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Thursday, 25 January 2007

ADAM OPEL


The IPKat is busy digesting the first of today’s two big ECJ trade mark cases.

In Adam Opel, questions on trade mark use and the defences were referred by the German court concerning Autec’s use of the Adam Opel logo on the radiator grills of its faithful scale models of the Opel Astra V8 coupe.

Was this trade mark use prohibited under Art.5(1)(a)?

*Clearly the use was in the course of trade and without the use of the proprietor.
*The use was ‘in relation to goods’ as per Art.5(1)(a) since the mark was registered by Adam Opel for toys and affixed to toys by Autec
*Nevertheless, there could only be infringement where the use harmed the functions of the trade mark, in particular, its essential function
*The German court had explained that the average German consumer was used to the use of trade marks on scale models of cars in order to indicate that they were reduced-scale reproductions of the real car. If this meant that the relevant public did not see the sign on Autec’s car as an indication that the products came from Adam Opel, or an undertaking economically linked with it, this would mean that the use did not affect the essential function of the Opel logo as registered for toys. [IPKat comment – this is a very narrow view of the essential function, and what jeopardises it. It’s limited to indicating origin, rather than distinguishing, and as a result seems to seek confusion, rather than harm to distinguishing power as in Arsenal v Reed CA]
*It was ultimately for the referring court to determine if the functions of a trade mark had been jeopardized, though the ECJ noted that Adam Opel had not alleged an effect on any of the other trade mark functions. [IPKat comment – more explicit acknowledgment than in Arsenal v Reed ECJ that a trade mark has functions other than the origin function]

BMW and referential use

*The scenario in BMW v Deenik, where use on services which were different to the goods for which the mark was registered and yet Art.5(1)(a) infringement was found was limited to situations in which the defendant is using the trade mark to identify the subject-matter of the services. It did not introduce a general referential use rule. [IPKat comment - this is a sensible (if somewhat arbitrary) limitation. The referential use rule had potentially horrible consequences for free speech in parodies etc]
*As a result, there could be no infringement case in relation to Opel’s registration for cars. Autec simply did not sell cars.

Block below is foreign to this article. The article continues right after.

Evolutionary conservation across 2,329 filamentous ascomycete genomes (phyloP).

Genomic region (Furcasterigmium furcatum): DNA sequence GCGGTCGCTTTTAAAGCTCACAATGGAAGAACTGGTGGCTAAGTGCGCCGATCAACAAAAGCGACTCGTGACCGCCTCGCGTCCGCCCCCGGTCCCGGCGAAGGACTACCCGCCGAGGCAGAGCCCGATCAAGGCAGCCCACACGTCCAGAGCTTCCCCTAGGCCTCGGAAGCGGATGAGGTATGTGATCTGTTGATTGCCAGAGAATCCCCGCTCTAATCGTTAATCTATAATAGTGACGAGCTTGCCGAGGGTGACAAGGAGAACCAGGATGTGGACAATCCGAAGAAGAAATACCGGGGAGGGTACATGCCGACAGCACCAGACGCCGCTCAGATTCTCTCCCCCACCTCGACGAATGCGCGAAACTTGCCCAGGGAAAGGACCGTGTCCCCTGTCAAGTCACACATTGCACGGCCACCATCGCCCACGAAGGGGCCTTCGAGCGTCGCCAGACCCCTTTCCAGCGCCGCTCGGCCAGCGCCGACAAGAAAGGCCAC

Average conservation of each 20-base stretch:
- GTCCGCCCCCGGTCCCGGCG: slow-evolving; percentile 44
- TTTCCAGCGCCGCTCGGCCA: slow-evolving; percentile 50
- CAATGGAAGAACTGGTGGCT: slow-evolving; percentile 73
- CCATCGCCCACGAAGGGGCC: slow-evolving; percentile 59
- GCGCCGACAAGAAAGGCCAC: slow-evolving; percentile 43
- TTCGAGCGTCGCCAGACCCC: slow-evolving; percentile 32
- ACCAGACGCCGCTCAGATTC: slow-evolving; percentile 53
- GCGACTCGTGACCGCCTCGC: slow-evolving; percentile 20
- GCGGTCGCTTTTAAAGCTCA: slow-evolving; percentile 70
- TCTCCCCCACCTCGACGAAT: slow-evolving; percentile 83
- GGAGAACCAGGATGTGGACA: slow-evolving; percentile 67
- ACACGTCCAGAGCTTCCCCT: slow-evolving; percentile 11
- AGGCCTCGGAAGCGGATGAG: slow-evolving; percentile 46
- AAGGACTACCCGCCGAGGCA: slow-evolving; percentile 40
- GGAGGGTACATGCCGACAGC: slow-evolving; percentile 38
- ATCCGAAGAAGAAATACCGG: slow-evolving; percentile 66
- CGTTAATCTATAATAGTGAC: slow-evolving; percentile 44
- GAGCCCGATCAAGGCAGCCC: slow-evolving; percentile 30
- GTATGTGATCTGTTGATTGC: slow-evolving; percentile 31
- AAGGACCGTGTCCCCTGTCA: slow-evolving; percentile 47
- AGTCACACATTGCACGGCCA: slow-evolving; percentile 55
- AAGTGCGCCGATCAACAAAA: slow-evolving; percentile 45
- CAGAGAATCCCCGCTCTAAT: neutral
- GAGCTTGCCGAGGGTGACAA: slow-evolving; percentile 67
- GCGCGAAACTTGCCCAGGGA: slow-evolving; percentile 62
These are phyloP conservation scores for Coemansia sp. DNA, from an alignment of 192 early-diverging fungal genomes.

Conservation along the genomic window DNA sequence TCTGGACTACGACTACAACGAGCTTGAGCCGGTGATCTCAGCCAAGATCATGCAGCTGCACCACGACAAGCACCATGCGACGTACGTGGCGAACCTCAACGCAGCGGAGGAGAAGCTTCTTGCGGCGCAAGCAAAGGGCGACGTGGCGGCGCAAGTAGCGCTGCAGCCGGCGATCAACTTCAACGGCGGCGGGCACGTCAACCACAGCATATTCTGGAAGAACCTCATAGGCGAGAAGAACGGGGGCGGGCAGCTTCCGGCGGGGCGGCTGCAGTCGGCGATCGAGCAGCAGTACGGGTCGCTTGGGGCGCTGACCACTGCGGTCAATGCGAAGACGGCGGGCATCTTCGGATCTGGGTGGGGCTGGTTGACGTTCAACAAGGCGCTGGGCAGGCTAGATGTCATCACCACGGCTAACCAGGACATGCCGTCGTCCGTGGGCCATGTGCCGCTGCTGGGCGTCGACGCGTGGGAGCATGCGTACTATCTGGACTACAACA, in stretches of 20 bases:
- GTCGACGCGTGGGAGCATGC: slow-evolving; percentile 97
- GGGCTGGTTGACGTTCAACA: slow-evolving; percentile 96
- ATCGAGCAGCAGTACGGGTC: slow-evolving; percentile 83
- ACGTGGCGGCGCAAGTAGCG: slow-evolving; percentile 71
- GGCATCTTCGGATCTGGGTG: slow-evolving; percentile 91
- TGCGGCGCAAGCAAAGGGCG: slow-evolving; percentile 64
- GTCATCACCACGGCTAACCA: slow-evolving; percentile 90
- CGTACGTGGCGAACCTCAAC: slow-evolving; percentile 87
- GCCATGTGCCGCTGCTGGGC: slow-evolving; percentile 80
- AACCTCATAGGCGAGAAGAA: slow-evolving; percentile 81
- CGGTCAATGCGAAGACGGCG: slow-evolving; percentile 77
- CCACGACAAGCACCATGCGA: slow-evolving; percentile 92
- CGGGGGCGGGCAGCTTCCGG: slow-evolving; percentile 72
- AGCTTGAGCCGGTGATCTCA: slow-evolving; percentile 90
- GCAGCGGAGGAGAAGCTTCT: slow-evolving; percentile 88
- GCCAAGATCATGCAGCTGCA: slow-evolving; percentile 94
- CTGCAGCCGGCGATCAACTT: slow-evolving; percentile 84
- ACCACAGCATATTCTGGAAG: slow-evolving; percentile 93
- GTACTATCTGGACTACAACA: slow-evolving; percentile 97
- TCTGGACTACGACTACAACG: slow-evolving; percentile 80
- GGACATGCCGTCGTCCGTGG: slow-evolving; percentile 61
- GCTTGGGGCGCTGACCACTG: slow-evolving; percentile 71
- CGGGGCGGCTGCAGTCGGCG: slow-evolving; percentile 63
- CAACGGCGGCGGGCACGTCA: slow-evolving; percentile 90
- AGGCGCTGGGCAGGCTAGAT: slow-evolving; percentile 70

Art.5(2)

*It was the ECJ’s duty to provide the national court with all elements that could be useful for judging the case. Here this included Art.5(2).
* It appeared from Davidoff II that Germany had implemented Art.5(2).
*Subject to verification by the German court, it appeared that the mark was well-known in Germany [IPKat comment – this is a matter of fact; the ECJ should NOT be speculating on this]
*Opel had argued that its reputation for motor vehicles would be put in danger if its mark was used on models which were not up to date. However this was an assessment on a factual nature which was for the national court. [IPKat comment – the whole Art.5(2) exercise was an almighty waste of time, bearing in mind that the ECJ was forced to speculate on whether Germany even had Art.5(2) protection and whether the mark was well-known, and then was unprepared to commit on what would constitute one of the types of harms covered by that article.]

Defences

*This was not an Art.6(1)(c) case since affixing the trade mark did not indicate the purpose of the toy cars
*This was not an Art.6(1)(b) case either since the use did not intend to provide an indication as to the characteristic of the scale models, but instead was an element in their faithful reproduction of the original vehicles [IPKat comment – there’s some serious hair-splitting going on here – isn’t the fact that the models reproduce the originals their defining characteristic?]
*The primary purpose of Art.6(1)(b) is to prevent the proprietor of a trade mark from stopping competitiors from using descriptive terms which form part of his trade mark in order to indicate certain characteristics of their products [IPKat comment – hang on a sec…if the primary purpose is to keep free terms which are already descriptive, this doesn’t bode well for comparative advertising which seeks to make a comparison by using the trade mark owner’s trade mark to indicate the characteristics of both the mark owner’s and possibly the defendant’s own products]

IPKat overall assessment: glad to see the back of the Advocate General’s convoluted approach to trade mark use in this case. Not so sure about the analysis of the defences though.

1 comment:

Rob Harrison said...

The Nuremburg District Court dismissed the complaint on 11th May 2007. I have not seen a copy of the judgement, howeever. Deadline for filing Appeal will be - probably - 11 June 2007.

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